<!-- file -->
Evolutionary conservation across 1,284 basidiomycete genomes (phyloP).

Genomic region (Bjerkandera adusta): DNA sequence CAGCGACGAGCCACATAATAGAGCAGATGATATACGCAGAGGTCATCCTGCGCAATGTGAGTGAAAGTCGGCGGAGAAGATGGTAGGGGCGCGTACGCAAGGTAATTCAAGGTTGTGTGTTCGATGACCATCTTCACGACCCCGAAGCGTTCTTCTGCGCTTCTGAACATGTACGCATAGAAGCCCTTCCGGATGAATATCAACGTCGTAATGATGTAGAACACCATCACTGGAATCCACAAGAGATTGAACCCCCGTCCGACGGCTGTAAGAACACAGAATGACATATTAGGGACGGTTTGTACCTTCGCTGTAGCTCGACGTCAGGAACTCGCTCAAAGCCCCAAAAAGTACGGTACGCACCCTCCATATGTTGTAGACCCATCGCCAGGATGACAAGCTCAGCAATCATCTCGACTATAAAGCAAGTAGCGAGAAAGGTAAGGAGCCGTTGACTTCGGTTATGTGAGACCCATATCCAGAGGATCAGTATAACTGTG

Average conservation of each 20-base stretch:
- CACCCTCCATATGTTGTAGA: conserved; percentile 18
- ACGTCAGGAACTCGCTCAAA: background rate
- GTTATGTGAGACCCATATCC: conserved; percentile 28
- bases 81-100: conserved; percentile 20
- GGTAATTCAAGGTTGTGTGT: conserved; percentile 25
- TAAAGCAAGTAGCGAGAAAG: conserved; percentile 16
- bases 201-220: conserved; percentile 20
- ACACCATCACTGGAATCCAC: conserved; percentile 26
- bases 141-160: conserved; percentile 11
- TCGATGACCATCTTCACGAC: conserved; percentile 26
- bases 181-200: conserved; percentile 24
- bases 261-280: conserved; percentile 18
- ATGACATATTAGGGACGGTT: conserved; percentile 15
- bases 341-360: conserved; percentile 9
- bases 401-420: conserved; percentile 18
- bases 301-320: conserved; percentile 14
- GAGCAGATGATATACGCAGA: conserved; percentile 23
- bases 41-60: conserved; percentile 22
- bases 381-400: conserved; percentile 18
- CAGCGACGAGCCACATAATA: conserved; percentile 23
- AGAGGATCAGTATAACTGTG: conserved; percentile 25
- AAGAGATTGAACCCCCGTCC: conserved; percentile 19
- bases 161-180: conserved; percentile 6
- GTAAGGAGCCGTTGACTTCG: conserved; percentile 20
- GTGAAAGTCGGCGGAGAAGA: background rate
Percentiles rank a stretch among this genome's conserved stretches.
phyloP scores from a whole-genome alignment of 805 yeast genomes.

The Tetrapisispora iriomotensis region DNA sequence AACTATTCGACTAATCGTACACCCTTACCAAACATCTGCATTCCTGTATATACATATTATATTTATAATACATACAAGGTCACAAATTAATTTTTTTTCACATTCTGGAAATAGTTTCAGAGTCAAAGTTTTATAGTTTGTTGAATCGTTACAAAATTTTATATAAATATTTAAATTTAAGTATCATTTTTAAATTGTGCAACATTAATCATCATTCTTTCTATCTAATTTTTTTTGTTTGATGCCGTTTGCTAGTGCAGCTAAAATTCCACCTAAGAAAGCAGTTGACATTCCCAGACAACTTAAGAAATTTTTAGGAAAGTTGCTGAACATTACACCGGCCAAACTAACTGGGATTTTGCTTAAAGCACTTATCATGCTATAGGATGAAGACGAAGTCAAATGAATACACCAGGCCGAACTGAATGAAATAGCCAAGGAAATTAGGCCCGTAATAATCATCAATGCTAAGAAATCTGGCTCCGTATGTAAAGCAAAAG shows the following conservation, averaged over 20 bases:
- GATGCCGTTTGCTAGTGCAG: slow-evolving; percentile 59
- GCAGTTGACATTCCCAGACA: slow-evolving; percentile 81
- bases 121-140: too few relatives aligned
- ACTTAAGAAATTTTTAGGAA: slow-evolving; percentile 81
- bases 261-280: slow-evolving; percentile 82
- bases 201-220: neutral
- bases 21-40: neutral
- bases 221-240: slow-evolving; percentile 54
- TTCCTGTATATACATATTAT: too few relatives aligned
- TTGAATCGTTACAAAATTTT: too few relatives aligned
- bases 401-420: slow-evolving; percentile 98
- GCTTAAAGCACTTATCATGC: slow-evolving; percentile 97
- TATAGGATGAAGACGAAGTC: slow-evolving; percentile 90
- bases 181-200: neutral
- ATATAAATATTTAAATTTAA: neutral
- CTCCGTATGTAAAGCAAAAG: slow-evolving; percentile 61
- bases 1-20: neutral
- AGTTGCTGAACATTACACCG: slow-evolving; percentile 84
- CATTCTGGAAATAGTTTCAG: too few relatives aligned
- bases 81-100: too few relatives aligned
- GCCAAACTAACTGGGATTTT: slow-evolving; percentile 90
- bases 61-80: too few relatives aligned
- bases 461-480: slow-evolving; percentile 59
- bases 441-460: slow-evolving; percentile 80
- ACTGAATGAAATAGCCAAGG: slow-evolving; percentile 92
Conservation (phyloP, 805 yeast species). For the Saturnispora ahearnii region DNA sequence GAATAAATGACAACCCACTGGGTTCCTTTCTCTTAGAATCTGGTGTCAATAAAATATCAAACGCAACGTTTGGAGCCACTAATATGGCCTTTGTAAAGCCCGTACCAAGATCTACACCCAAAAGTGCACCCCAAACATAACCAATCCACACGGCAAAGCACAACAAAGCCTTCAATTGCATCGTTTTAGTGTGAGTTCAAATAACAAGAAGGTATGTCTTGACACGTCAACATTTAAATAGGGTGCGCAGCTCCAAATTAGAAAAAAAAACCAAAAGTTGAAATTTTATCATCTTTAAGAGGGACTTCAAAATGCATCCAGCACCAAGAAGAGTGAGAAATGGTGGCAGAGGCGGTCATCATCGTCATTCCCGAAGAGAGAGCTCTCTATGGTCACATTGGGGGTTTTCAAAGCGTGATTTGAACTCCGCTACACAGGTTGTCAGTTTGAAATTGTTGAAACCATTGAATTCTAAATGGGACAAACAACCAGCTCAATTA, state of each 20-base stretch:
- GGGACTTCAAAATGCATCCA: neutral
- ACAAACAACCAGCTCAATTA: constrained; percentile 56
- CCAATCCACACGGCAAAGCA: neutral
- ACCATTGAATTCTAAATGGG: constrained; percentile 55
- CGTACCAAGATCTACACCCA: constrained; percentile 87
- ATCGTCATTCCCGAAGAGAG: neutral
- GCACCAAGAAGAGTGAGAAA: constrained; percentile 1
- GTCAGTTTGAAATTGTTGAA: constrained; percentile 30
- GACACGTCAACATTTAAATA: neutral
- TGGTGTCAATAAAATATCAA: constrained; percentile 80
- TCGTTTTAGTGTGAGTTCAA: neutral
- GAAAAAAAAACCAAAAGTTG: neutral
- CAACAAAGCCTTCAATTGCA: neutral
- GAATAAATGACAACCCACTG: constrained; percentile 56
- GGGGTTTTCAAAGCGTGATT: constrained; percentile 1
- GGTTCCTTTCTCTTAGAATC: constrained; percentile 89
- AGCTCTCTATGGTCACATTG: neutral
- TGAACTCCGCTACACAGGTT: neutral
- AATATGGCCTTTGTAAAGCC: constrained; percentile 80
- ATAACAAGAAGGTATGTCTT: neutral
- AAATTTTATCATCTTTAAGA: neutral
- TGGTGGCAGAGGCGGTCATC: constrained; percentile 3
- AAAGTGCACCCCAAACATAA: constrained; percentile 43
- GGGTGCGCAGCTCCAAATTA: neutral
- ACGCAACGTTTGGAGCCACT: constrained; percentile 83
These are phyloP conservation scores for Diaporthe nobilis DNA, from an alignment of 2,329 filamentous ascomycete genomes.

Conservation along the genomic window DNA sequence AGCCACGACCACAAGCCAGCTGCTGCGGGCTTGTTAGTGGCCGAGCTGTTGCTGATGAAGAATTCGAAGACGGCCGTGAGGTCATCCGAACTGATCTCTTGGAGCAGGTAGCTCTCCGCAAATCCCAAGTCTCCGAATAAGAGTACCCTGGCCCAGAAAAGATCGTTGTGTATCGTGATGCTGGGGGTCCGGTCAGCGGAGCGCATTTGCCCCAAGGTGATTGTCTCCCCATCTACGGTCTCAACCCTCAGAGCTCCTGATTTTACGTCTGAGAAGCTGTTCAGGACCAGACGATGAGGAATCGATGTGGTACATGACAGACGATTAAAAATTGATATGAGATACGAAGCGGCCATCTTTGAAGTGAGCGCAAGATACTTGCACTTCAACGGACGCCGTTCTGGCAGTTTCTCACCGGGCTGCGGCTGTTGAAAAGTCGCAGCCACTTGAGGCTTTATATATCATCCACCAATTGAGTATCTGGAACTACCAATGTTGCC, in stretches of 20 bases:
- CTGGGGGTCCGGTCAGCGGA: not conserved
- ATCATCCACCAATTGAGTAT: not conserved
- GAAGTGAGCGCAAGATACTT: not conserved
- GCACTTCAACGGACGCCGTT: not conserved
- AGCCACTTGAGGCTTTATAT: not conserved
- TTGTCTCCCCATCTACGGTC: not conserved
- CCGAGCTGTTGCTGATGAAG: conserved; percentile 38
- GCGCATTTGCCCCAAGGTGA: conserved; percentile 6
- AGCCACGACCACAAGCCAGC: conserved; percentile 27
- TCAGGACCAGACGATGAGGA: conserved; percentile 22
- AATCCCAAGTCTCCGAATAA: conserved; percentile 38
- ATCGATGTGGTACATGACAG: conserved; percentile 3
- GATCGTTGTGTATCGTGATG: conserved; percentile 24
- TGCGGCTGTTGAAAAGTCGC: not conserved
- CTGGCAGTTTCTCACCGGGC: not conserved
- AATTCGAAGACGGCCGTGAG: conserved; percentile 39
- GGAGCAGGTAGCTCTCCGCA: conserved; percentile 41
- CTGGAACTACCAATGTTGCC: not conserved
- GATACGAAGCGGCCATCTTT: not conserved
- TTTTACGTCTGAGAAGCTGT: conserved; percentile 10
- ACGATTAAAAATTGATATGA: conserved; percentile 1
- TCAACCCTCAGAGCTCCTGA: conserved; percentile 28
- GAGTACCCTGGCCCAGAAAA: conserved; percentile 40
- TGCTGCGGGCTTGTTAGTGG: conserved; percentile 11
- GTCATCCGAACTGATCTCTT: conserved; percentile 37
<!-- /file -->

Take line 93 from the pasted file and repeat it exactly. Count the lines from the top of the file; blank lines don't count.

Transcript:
- AGCCACGACCACAAGCCAGC: conserved; percentile 27